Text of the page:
By allowing ads to appear on this site, you support the local businesses who, in turn, support great journalism.
Attending a graduation? Keep your cheers to yourself
Three people in Mississippi faced charges of disturbing the peace for shouting a graduate's name at a graduation program. School officials are pressing charges, arguing that disruption undermines the experiences of other graduates. - photo by Eric Schulzke
Three people in Mississippi faced charges of disturbing the peace, with possible $500 fines and even six months in jail for shouting a graduate's name at a Senatobia High School graduation last month.

We were instructed to remove anyone that cheered during the ceremony, which was done, Zabe Davis, the chief of the campus police and a Senatobia High alumnus, told the New York Times last week. And then Jay Foster, the superintendent, came and pressed charges against those people.

On Friday, Senatobia school Superintendent Jay Foster held his ground in a phone interview, reported by the Christian Science Monitor. His aim, he said, was to make sure that some people don't disturb the experience for others, noting that in past years shouting for graduates would prevent the name being heard for the next.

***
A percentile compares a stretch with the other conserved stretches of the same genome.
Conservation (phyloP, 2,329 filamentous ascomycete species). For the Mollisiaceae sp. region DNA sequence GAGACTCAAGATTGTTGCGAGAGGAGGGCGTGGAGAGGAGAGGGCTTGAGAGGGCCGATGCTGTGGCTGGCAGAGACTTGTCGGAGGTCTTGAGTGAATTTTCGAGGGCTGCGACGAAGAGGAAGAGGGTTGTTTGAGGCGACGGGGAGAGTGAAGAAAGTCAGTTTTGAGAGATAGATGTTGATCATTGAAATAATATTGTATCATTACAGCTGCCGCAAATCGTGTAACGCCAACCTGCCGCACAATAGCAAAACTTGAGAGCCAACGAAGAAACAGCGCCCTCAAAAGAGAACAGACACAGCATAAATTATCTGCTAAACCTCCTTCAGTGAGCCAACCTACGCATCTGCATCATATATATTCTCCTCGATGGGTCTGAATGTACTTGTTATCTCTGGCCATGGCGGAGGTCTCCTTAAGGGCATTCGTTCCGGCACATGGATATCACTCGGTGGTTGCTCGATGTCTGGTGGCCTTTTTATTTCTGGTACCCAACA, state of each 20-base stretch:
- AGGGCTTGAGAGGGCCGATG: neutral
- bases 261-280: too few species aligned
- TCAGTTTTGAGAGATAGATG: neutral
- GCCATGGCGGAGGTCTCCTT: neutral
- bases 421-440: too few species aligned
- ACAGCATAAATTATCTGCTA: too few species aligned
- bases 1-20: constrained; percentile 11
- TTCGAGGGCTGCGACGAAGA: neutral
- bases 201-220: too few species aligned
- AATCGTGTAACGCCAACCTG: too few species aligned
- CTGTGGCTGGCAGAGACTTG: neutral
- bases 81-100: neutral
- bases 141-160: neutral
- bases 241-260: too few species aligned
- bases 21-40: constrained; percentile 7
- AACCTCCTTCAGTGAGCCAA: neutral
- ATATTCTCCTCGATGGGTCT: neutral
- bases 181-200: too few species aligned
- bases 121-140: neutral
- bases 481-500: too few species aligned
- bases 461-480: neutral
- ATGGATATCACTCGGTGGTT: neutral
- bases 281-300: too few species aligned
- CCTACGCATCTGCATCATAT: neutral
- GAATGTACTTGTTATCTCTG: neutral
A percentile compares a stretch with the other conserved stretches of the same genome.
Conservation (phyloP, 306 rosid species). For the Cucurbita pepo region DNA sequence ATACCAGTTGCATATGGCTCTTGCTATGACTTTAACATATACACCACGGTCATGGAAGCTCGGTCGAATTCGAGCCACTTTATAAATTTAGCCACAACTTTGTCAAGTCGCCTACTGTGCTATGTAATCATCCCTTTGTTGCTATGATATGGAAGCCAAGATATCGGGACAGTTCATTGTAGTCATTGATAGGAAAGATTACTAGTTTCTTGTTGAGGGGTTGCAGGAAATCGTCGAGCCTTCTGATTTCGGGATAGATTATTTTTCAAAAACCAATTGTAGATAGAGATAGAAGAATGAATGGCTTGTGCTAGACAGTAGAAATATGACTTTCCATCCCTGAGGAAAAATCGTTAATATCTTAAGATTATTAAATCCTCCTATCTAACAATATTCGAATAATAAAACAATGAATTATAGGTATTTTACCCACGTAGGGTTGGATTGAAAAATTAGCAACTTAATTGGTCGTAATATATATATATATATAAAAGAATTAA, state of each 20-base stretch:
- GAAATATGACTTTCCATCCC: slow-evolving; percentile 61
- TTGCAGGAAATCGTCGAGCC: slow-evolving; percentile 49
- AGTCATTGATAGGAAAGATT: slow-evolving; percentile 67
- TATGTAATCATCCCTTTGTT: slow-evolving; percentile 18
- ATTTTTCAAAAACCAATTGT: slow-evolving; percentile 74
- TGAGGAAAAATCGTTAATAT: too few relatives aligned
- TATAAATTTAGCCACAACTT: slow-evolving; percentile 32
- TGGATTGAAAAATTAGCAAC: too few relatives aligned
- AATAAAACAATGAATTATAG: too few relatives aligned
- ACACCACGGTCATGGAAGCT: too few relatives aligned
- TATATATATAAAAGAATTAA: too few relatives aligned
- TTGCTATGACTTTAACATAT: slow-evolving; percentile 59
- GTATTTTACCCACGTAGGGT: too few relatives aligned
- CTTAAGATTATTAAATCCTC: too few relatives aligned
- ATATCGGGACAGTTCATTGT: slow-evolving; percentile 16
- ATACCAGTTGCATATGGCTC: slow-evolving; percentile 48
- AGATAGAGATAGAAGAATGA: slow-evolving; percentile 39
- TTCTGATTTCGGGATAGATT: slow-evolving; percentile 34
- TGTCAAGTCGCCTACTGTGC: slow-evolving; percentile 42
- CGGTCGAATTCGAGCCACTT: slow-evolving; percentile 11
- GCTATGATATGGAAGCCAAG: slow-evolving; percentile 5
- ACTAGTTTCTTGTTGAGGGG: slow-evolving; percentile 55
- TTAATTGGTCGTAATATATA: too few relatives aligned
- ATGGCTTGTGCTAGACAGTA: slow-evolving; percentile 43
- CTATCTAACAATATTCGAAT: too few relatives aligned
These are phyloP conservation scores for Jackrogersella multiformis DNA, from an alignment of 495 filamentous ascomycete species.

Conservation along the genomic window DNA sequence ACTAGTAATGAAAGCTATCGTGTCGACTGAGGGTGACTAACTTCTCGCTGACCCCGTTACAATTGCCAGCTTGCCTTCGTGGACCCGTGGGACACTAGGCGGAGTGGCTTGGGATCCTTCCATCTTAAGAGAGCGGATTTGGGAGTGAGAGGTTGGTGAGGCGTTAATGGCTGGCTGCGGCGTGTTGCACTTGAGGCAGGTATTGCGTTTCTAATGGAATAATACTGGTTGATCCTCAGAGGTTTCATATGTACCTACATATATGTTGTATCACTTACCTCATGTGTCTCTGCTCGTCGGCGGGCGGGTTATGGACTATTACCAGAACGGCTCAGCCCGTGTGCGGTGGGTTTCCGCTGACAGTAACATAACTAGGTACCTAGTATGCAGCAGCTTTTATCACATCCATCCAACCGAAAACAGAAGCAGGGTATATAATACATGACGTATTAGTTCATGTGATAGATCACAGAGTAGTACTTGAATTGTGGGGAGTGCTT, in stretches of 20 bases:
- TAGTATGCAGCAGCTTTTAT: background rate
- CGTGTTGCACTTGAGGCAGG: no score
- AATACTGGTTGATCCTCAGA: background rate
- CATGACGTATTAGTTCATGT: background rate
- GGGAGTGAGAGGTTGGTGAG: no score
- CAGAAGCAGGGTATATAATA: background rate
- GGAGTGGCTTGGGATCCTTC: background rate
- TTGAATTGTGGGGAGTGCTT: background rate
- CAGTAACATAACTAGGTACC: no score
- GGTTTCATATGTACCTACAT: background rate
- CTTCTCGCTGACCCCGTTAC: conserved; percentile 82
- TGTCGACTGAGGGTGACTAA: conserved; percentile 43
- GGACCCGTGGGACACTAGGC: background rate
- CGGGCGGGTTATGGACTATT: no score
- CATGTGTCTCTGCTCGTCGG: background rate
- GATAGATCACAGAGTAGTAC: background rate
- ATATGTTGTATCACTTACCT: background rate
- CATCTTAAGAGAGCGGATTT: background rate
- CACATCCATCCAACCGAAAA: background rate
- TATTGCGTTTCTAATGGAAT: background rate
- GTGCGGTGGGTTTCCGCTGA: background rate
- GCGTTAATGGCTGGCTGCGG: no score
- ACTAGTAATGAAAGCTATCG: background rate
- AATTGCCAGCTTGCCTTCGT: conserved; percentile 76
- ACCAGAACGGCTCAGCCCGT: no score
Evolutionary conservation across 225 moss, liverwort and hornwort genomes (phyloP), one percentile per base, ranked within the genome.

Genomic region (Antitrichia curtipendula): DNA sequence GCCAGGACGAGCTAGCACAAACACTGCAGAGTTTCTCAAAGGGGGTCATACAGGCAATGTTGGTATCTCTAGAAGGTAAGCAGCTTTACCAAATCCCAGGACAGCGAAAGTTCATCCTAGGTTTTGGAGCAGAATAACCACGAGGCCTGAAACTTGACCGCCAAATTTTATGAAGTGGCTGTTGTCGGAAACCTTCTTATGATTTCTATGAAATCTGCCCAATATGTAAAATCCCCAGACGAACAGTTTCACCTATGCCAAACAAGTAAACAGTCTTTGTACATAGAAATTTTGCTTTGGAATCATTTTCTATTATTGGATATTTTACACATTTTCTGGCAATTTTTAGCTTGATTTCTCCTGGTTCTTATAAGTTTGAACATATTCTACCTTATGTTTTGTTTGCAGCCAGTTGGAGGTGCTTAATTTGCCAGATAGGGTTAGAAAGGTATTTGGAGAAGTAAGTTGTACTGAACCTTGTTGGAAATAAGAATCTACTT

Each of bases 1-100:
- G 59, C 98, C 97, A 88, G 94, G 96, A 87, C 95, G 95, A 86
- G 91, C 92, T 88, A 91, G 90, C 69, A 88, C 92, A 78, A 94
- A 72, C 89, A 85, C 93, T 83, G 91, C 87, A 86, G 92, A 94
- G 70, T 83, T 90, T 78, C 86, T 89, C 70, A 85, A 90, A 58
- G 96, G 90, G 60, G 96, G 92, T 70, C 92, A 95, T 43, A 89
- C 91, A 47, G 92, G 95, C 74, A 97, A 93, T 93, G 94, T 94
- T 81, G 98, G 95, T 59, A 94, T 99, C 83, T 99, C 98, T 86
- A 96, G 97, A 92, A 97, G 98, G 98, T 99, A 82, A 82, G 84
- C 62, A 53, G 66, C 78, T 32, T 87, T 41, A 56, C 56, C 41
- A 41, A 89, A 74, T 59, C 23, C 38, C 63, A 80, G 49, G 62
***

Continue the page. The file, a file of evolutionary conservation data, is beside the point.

"I think graduation should be a solemn occasion," he said. "It should have some dignity and decorum, and at the end we'll celebrate together."

"The First Amendment of the United States Constitution clearly prohibits the making of any law that would impede the freedom of speech," Mississippi ACLU Legal Director Charles Irvin said in a statement, ABC reported. "Citizens should be able to enjoy the right of free speech, especially at a congratulatory event, like a high school graduation. The cheering by the family does not qualify as a disturbance of the peace and should not have elicited a criminal response."

It's on ongoing issue, as generations of students and families have been urged to hold cheering till the end of a ceremony, and a small number of people in each such ceremony have disregarded the plea.

In 2012, an Ohio School had an innovative approach. The school withheld the diploma of a student whose family cheered too loud, saying the would only release it after the student did 20 hours of community service.

"I will be holding your diploma in the main office due to the excessive cheering your guests displayed during the roll call," said principal Marlon Styles, Jr. in a letter to the student, as reported by Gawker.

The mother insisted that he would not be performing the service.

In South Carolina that same year, a mother was walked out of the ceremony in handcuffs after cheering too loudly for her daughter, the local ABC affiliate reported.
Sign up for our E-Newsletters